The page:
AT&T Inc.'s practice of exempting its streaming video services from data-usage caps is rankling competitors and shaping up as a major issue for regulators set to weigh the telecom giant's proposed $85.4 billion acquisition of Time Warner Inc.
When AT&T rolls out its $35-a-month DirecTV Now online TV service this month, its wireless subscribers will be able to stream as much as they want without it counting toward their monthly data caps. But if the same customers binge on outside services like Netflix or Hulu, those bits will add up?potentially leading to surcharges.
Streaming services like Netflix, Hulu, Sling TV, Major League Baseball spinoff BAMTech, as well as media companies like 21st Century Fox, are likely to press regulators to scrutinize the practice?known as "zero rating"?in their review of the AT&T-Time Warner deal, people familiar with the matter said. TV networks that have streaming apps, like CBS and ESPN, also may have a stake in the matter. (21st Century Fox and Wall Street Journal owner News Corp share common ownership.)
Several companies are likely to argue that AT&T's DirecTV Now approach is anticompetitive, and will push for conditions on the merger, the people say.
Some Federal Communications Commission staffers already view AT&T's DirecTV Now exemption as an example of improper zero-rating, people familiar with the situation said, because it disadvantages AT&T's streaming rivals.
The agency is considering how to address zero-rating and whether to raise it as a merger issue, the people said. Other options the agency is weighing include industrywide guidelines on zero-rating.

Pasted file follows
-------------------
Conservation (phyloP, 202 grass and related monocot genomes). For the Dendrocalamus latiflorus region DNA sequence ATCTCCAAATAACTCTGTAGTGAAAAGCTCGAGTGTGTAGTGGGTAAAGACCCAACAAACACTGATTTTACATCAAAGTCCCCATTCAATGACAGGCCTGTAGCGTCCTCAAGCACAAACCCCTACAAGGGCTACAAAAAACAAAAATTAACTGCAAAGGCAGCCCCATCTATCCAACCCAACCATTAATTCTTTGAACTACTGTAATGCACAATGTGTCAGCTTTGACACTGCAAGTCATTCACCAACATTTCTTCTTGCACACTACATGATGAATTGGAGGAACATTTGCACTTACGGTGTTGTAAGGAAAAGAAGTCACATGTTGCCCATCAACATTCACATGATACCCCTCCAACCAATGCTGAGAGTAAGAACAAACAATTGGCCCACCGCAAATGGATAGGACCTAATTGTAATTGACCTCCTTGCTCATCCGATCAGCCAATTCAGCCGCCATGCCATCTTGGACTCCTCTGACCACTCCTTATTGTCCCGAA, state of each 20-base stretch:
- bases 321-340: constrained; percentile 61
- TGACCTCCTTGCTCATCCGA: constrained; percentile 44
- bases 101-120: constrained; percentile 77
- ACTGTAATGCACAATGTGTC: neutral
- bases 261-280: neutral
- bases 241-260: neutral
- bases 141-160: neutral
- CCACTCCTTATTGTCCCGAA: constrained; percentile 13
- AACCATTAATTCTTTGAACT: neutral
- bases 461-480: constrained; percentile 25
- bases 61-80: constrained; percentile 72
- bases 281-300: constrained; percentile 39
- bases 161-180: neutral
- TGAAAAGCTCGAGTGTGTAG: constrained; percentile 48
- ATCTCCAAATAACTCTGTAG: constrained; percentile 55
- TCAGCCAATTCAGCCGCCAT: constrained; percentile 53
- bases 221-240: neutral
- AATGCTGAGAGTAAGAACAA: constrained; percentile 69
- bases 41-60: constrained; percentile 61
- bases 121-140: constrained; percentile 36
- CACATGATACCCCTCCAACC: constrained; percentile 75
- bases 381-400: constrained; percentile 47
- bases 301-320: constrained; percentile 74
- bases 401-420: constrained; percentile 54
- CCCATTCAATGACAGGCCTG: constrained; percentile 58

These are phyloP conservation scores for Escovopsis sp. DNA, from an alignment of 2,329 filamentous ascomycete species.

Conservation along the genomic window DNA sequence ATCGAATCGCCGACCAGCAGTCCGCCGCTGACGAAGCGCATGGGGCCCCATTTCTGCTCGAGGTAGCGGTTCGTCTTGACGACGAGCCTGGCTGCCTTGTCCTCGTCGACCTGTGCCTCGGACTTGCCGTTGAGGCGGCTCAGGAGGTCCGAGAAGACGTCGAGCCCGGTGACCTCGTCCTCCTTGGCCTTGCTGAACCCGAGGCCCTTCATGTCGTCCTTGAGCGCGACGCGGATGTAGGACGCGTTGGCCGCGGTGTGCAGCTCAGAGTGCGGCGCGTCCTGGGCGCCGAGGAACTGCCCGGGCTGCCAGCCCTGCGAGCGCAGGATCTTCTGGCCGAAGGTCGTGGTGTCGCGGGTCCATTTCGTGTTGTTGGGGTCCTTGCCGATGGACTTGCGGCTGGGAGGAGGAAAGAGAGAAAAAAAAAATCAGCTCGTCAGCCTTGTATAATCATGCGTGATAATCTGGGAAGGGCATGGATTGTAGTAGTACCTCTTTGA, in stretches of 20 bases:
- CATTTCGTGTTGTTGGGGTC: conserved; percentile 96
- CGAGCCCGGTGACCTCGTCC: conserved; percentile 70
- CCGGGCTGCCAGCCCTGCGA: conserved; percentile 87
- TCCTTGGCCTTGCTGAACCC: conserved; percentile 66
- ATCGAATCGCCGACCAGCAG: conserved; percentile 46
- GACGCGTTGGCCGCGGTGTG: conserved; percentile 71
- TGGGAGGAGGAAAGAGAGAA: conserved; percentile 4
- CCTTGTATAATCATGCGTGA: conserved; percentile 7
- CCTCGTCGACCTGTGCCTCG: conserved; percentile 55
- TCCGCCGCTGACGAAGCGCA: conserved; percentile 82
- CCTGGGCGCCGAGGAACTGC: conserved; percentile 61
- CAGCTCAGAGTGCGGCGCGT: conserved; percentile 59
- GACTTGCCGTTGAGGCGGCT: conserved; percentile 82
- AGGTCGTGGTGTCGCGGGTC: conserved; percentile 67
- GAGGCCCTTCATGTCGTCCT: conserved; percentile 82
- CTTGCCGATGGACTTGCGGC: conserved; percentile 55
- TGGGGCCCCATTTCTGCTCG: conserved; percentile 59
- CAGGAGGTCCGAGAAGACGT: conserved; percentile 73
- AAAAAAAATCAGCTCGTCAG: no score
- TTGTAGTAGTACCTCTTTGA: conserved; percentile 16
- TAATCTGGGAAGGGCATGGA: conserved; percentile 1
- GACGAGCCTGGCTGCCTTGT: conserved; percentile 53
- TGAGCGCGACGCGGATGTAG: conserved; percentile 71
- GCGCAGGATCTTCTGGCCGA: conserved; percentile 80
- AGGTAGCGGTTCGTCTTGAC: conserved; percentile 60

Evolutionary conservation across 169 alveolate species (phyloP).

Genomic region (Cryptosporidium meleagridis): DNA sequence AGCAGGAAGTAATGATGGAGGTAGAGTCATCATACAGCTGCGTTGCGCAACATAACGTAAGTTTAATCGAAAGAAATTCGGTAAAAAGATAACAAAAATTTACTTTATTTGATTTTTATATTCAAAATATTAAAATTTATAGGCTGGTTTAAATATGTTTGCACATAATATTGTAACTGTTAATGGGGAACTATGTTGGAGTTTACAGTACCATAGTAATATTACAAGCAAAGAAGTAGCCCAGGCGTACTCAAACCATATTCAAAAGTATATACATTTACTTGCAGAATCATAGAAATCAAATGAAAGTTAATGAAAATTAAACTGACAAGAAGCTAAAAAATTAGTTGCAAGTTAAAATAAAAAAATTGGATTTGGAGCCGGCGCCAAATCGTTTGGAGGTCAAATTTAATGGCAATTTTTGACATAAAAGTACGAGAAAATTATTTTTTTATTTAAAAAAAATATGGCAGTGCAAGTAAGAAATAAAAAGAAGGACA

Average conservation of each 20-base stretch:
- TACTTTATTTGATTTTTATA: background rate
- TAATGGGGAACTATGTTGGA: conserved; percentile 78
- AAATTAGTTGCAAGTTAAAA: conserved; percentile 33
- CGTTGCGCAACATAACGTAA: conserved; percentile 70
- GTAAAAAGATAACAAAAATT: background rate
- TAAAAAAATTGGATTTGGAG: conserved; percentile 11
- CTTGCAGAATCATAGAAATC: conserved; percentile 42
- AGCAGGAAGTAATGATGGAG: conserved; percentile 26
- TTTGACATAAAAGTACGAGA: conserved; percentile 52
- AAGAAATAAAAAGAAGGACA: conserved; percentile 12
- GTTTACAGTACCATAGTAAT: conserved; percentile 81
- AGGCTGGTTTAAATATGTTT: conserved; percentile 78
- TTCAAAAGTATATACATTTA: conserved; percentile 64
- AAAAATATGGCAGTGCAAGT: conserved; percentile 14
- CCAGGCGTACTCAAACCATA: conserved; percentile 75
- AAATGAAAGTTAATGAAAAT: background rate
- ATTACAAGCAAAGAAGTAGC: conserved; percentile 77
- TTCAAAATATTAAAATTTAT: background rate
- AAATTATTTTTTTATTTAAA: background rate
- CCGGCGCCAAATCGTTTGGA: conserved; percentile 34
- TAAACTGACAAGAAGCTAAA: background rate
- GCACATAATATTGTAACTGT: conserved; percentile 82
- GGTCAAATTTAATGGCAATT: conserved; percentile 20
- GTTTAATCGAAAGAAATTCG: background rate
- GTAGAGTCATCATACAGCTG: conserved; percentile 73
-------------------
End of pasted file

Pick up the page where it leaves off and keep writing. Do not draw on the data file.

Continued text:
AT&T says zero-rating promotes competition. It says it offers any company that wants to be zero-rated the same payment terms available to its DirecTV subsidiary. But critics argue that the in-house payments made by DirecTV don't require any net outlays by the parent company, and so can't be compared to AT&T's rivals paying for the same privilege.
FCC spokeswoman Shannon Gilson said: "Conversations to help commission staff understand new offerings are ongoing."
AT&T officials also say zero-rating benefits consumers, a view shared by some groups representing minority and low-income communities. The practice helps streaming services and traditional TV providers "compete nationwide with cable TV's bundle of TV and broadband," said Bob Quinn, AT&T's senior executive vice president for external and legislative affairs.
Current and former regulatory officials in Washington believe that zero-rating could become the central internet policy issue in the AT&T-Time Warner deal review?just as "net neutrality" played a starring role during Comcast Corp.'s 2011 acquisition of NBCUniversal and its failed 2015 bid to buy Time Warner Cable Inc.
More than a week after the AT&T deal was announced, Wall Street appears skeptical it will pass muster in Washington. Shares of media giant Time Warner are trading about 17% below AT&T's offer price of $107.50 a share.
AT&T began allowing companies to pay for zero-rating in 2014, but it isn't alone in doing so. Verizon Communications Inc. zero-rates its go90 mobile video app and National Football League games. So far, streaming services like Netflix, Amazon.com Inc.'s video service and Spotify haven't paid, and so count toward both carriers' data caps.